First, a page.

Mahmoud Ahmadinejad has resurfaced, and his criticism of the current Iranian president has grown harsher with every speech. There's even word that Ahmadinejad might try to get his old job back in the 2017 election.
The world let out a collective sigh of relief when the moderate cleric Hassan Rouhani replaced a termed-out Mahmoud Ahmadinejad as Iran's president in 2013. As president, Ahmadinejad had done much to deepen the rift between Iran and the international community. Negotiations for a nuclear deal had come to a dead end; the country was isolated and in an economic abyss. To make matters worse, Ahmadinejad consistently made headlines with vitriolic statements aimed at the United States and Israel. He was also controversial domestically. His 2009 re-election was accompanied by mass protests and accusations of fraud. Rouhani's 2013 landslide victory was thought to have signaled the end of such contentiousness.
Ahmadinejad himself said he was retiring from politics for good and that he wanted to return to teaching at university. In his last days in office, the plan seemed to be in place: the Supreme Council of the Cultural Revolution announced that it had granted him permission to found his own university in Tehran. Yet the plan fell through because of - among other things - a lack of finances. Ultimately, the former president was also unable to completely turn his back on politics. Supreme Leader Ayatollah Ali Khamenei created a position for him on the Expediency Council, an assembly created to resolve differences between the Iranian parliament, or Majlis, and the powerful Guardian Council.
After a while, the former president became conspicuously silent, not saying a word publicly for years. A few weeks ago, Ahmadinejad reappeared, touring the countryside and giving ever more public lectures. To the cheers of his supporters, he has railed against the nuclear deal that Iran signed with China, Russia, the United States, the UK, France and Germany. "He has harshly criticized the Rouhani administration at such appearances," the Berlin-based Iranian-born publisher Bahman Nirumand said. "He says that the Islamic Republic is on the wrong path, that the principles of the Iranian Revolution are being betrayed, and that Rouhani is leading the country astray."
'Big comeback campaign'
Iran will elect a new president in the spring of 2017. Observers believe that Ahmadinejad is positioning himself to run for the office again. His former government spokesman has supposedly filed papers with the election board to that end. Further, the Iranian daily newspaper Shargh recently reported on "plans for a big comeback campaign." In the wake of their parliamentary election losses this spring, hard-liners in Iran are looking for a strong candidate for the next ballot. Many believe that the former president is just the man.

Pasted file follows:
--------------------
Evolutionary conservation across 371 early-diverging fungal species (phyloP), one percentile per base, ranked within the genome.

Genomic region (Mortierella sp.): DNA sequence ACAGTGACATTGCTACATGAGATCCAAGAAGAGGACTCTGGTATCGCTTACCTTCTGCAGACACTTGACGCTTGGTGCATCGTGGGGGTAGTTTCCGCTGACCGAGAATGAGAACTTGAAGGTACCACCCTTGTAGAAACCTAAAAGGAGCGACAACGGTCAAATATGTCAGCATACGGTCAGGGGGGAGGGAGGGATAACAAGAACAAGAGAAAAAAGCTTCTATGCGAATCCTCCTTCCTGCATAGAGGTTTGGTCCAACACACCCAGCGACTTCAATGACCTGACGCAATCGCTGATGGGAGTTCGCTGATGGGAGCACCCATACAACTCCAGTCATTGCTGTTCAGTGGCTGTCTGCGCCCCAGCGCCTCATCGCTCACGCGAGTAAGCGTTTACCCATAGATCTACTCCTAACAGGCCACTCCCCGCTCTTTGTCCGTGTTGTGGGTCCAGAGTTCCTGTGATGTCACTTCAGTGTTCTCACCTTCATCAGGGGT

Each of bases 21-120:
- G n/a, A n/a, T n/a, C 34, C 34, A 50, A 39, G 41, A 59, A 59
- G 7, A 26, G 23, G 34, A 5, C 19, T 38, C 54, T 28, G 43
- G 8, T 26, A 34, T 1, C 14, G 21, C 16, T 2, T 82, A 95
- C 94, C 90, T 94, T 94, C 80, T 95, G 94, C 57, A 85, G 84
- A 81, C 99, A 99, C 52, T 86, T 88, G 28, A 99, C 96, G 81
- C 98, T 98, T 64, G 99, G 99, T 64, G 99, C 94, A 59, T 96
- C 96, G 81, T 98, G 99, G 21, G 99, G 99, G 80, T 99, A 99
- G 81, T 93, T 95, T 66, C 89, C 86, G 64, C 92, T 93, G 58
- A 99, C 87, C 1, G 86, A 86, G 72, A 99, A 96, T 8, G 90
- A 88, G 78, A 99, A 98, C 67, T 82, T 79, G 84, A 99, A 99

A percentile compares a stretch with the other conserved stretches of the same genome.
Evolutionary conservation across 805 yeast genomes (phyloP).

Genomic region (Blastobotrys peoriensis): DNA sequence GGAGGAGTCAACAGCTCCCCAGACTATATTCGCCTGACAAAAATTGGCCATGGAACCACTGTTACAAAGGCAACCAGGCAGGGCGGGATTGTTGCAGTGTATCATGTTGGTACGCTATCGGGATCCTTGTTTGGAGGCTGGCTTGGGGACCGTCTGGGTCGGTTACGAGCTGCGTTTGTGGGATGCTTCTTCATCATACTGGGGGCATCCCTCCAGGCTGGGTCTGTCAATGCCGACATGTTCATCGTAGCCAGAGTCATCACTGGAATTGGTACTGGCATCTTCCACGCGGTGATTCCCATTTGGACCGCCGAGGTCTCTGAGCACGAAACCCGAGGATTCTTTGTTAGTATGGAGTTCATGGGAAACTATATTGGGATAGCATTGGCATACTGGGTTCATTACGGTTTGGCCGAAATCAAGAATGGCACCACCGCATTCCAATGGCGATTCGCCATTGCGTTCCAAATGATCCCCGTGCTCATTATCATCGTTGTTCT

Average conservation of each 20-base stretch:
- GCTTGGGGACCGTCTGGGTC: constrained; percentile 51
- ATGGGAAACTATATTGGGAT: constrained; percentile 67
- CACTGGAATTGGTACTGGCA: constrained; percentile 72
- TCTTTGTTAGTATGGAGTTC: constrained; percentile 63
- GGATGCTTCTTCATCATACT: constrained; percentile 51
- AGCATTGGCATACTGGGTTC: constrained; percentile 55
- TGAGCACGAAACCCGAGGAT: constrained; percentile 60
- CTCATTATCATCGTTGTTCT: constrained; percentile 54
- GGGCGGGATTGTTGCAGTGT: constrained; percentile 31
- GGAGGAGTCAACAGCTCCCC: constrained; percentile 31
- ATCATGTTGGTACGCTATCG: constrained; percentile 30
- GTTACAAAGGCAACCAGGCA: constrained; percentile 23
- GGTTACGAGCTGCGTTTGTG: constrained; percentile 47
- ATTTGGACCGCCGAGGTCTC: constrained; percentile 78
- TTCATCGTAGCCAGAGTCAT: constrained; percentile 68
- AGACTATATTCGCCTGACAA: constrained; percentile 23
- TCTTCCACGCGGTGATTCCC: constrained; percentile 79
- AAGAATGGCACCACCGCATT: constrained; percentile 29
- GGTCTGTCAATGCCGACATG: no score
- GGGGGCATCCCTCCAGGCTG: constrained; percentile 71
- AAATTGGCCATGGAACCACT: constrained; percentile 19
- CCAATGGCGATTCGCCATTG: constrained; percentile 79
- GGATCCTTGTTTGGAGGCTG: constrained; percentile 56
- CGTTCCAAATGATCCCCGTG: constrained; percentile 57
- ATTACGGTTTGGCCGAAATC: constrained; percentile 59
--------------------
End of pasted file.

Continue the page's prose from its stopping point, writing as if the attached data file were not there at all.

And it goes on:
Many Iranians had had high hopes that the lifting of sanctions after the nuclear deal would improve their economic situation. "But that hasn't happened," said Nirumand, who publishes a monthly report on Iran for the Heinrich Böll Foundation, a think tank affiliated with Germany's Greens. "None of the preliminary agreements that Iran reached with Western investors ever went anywhere, because banks were simply not prepared to finance the deals." There are still a number of sanctions in place. Just last week, the US State Department released an annual report in which Iran was listed as the world's largest state sponsor of terrorism. "Such stories are getting a lot of coverage in Iran, especially in the conservative press," Nirumand said. "And revolutionary leader Khamenei has continued to warn about putting too much trust in the USA: 'Even if we do everything that the Americans want, they will always want something else.' And now those on the right see that claim being confirmed." Ahmadinejad apparently thinks that he might be able to profit from the growing disillusionment.
There is very little to suggest that Iran would be better off under a new Ahmadinejad presidency. Ahmadinejad took office in 2005 on the promise of creating millions of jobs for Iranians and lowering the inflation rate of the rial. He achieved neither - quite the opposite in fact. Thanks in part to international sanctions but also to gross mismanagement on the part of the government, by the time he stepped down in 2013 Iran found itself in a deep recession. During Ahmadinejad's tenure, inflation climbed to 30 percent and unemployed was stuck at 12 percent. Those are the official numbers; the picture was no doubt much bleaker. "His record as president was dismal," Nirumand said. "He destroyed the economy, although oil revenues during his first four years in office were unusually high." It has been estimated that $200 billion of those revenues disappeared.
Not so fast
Many Iranians have mixed emotions about a comeback by Ahmadinejad. "True, he has a lot of supporters out in the provinces," Nirumand said. "But, on the other hand, a lot of conservatives have spoken out against him in parliament and in public."
Majlis Speaker Ali Larijani, for example, was Ahmadinejad's chief nuclear negotiator and is now a self-proclaimed opponent of the former president. "For Iranians, the idea that someone who had two relatively unsuccessful terms in office would run for president again in 2017, is not very appealing," Larijani has said.
Nirumand followed on that: "Revolutionary leader Khamenei steadfastly supported Ahmadinejad during his first four years, but after that there were a number of major differences between the two. Therefore, I cannot imagine Ahmadinejad being re-elected as president. If he were, it would mean a complete change of course, both domestically and internationally - and that would be catastrophic for the whole country."